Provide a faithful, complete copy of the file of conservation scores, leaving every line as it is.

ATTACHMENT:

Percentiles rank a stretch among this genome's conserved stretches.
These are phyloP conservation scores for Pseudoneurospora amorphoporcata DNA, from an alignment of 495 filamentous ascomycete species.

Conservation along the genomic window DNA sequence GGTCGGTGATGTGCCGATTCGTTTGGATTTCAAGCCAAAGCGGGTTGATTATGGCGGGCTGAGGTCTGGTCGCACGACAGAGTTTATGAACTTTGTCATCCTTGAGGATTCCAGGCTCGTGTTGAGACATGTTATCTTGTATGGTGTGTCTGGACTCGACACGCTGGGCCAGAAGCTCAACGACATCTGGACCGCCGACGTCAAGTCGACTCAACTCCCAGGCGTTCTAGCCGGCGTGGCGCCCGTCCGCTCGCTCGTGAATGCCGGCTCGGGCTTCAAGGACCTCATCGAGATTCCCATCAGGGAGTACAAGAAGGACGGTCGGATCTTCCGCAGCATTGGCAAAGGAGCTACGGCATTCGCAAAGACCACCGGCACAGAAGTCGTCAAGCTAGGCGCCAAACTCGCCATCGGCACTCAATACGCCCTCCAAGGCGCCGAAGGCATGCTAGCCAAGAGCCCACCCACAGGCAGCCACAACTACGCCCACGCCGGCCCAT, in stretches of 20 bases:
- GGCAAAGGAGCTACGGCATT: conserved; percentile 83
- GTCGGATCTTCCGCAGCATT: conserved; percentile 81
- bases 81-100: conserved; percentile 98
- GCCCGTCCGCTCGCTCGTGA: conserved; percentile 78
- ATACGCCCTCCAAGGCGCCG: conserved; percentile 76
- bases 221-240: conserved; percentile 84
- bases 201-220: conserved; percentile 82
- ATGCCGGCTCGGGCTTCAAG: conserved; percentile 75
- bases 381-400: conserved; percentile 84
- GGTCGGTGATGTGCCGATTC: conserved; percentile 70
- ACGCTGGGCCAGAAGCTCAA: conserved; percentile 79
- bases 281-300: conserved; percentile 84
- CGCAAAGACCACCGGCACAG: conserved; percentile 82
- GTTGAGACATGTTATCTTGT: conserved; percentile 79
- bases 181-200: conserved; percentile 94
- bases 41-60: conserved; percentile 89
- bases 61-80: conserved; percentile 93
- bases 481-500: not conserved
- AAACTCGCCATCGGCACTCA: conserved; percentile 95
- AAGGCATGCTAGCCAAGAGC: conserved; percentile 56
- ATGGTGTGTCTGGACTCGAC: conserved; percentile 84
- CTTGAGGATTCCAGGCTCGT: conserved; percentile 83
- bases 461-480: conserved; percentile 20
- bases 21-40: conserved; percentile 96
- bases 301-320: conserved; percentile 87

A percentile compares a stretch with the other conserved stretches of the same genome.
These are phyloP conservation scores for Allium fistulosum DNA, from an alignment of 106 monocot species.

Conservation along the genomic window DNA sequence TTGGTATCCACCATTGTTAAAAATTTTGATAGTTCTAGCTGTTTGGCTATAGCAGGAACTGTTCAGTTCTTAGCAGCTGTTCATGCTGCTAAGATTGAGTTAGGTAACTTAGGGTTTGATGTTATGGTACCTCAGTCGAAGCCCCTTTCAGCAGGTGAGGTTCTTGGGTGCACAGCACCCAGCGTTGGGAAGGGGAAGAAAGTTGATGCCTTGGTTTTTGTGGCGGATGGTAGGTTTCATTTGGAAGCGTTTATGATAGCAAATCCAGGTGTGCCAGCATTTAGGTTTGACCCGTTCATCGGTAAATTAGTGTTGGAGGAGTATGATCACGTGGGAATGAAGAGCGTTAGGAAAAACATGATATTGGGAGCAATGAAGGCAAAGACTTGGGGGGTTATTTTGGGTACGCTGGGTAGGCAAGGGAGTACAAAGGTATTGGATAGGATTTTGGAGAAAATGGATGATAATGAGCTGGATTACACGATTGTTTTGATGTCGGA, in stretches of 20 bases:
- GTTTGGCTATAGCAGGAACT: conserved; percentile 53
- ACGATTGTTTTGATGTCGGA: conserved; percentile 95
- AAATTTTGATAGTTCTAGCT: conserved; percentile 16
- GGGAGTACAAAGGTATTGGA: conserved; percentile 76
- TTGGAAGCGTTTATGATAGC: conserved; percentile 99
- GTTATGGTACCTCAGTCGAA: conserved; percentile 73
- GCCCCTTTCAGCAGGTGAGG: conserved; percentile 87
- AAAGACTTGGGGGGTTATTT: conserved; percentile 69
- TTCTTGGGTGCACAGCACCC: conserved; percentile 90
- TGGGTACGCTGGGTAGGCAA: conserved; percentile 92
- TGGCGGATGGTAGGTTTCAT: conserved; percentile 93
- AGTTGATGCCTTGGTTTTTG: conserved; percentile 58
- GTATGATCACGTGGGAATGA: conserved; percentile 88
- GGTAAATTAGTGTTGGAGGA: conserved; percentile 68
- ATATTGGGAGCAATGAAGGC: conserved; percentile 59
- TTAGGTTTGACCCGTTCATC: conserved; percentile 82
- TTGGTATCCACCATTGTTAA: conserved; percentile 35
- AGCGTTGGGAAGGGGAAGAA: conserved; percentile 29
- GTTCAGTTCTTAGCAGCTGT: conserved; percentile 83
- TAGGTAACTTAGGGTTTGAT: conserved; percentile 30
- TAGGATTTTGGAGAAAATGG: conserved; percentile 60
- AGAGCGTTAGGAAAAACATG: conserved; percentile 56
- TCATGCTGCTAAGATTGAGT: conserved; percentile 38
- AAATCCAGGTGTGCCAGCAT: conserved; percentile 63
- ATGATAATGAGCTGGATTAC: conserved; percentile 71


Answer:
Percentiles rank a stretch among this genome's conserved stretches.
These are phyloP conservation scores for Pseudoneurospora amorphoporcata DNA, from an alignment of 495 filamentous ascomycete species.

Conservation along the genomic window DNA sequence GGTCGGTGATGTGCCGATTCGTTTGGATTTCAAGCCAAAGCGGGTTGATTATGGCGGGCTGAGGTCTGGTCGCACGACAGAGTTTATGAACTTTGTCATCCTTGAGGATTCCAGGCTCGTGTTGAGACATGTTATCTTGTATGGTGTGTCTGGACTCGACACGCTGGGCCAGAAGCTCAACGACATCTGGACCGCCGACGTCAAGTCGACTCAACTCCCAGGCGTTCTAGCCGGCGTGGCGCCCGTCCGCTCGCTCGTGAATGCCGGCTCGGGCTTCAAGGACCTCATCGAGATTCCCATCAGGGAGTACAAGAAGGACGGTCGGATCTTCCGCAGCATTGGCAAAGGAGCTACGGCATTCGCAAAGACCACCGGCACAGAAGTCGTCAAGCTAGGCGCCAAACTCGCCATCGGCACTCAATACGCCCTCCAAGGCGCCGAAGGCATGCTAGCCAAGAGCCCACCCACAGGCAGCCACAACTACGCCCACGCCGGCCCAT, in stretches of 20 bases:
- GGCAAAGGAGCTACGGCATT: conserved; percentile 83
- GTCGGATCTTCCGCAGCATT: conserved; percentile 81
- bases 81-100: conserved; percentile 98
- GCCCGTCCGCTCGCTCGTGA: conserved; percentile 78
- ATACGCCCTCCAAGGCGCCG: conserved; percentile 76
- bases 221-240: conserved; percentile 84
- bases 201-220: conserved; percentile 82
- ATGCCGGCTCGGGCTTCAAG: conserved; percentile 75
- bases 381-400: conserved; percentile 84
- GGTCGGTGATGTGCCGATTC: conserved; percentile 70
- ACGCTGGGCCAGAAGCTCAA: conserved; percentile 79
- bases 281-300: conserved; percentile 84
- CGCAAAGACCACCGGCACAG: conserved; percentile 82
- GTTGAGACATGTTATCTTGT: conserved; percentile 79
- bases 181-200: conserved; percentile 94
- bases 41-60: conserved; percentile 89
- bases 61-80: conserved; percentile 93
- bases 481-500: not conserved
- AAACTCGCCATCGGCACTCA: conserved; percentile 95
- AAGGCATGCTAGCCAAGAGC: conserved; percentile 56
- ATGGTGTGTCTGGACTCGAC: conserved; percentile 84
- CTTGAGGATTCCAGGCTCGT: conserved; percentile 83
- bases 461-480: conserved; percentile 20
- bases 21-40: conserved; percentile 96
- bases 301-320: conserved; percentile 87

A percentile compares a stretch with the other conserved stretches of the same genome.
These are phyloP conservation scores for Allium fistulosum DNA, from an alignment of 106 monocot species.

Conservation along the genomic window DNA sequence TTGGTATCCACCATTGTTAAAAATTTTGATAGTTCTAGCTGTTTGGCTATAGCAGGAACTGTTCAGTTCTTAGCAGCTGTTCATGCTGCTAAGATTGAGTTAGGTAACTTAGGGTTTGATGTTATGGTACCTCAGTCGAAGCCCCTTTCAGCAGGTGAGGTTCTTGGGTGCACAGCACCCAGCGTTGGGAAGGGGAAGAAAGTTGATGCCTTGGTTTTTGTGGCGGATGGTAGGTTTCATTTGGAAGCGTTTATGATAGCAAATCCAGGTGTGCCAGCATTTAGGTTTGACCCGTTCATCGGTAAATTAGTGTTGGAGGAGTATGATCACGTGGGAATGAAGAGCGTTAGGAAAAACATGATATTGGGAGCAATGAAGGCAAAGACTTGGGGGGTTATTTTGGGTACGCTGGGTAGGCAAGGGAGTACAAAGGTATTGGATAGGATTTTGGAGAAAATGGATGATAATGAGCTGGATTACACGATTGTTTTGATGTCGGA, in stretches of 20 bases:
- GTTTGGCTATAGCAGGAACT: conserved; percentile 53
- ACGATTGTTTTGATGTCGGA: conserved; percentile 95
- AAATTTTGATAGTTCTAGCT: conserved; percentile 16
- GGGAGTACAAAGGTATTGGA: conserved; percentile 76
- TTGGAAGCGTTTATGATAGC: conserved; percentile 99
- GTTATGGTACCTCAGTCGAA: conserved; percentile 73
- GCCCCTTTCAGCAGGTGAGG: conserved; percentile 87
- AAAGACTTGGGGGGTTATTT: conserved; percentile 69
- TTCTTGGGTGCACAGCACCC: conserved; percentile 90
- TGGGTACGCTGGGTAGGCAA: conserved; percentile 92
- TGGCGGATGGTAGGTTTCAT: conserved; percentile 93
- AGTTGATGCCTTGGTTTTTG: conserved; percentile 58
- GTATGATCACGTGGGAATGA: conserved; percentile 88
- GGTAAATTAGTGTTGGAGGA: conserved; percentile 68
- ATATTGGGAGCAATGAAGGC: conserved; percentile 59
- TTAGGTTTGACCCGTTCATC: conserved; percentile 82
- TTGGTATCCACCATTGTTAA: conserved; percentile 35
- AGCGTTGGGAAGGGGAAGAA: conserved; percentile 29
- GTTCAGTTCTTAGCAGCTGT: conserved; percentile 83
- TAGGTAACTTAGGGTTTGAT: conserved; percentile 30
- TAGGATTTTGGAGAAAATGG: conserved; percentile 60
- AGAGCGTTAGGAAAAACATG: conserved; percentile 56
- TCATGCTGCTAAGATTGAGT: conserved; percentile 38
- AAATCCAGGTGTGCCAGCAT: conserved; percentile 63
- ATGATAATGAGCTGGATTAC: conserved; percentile 71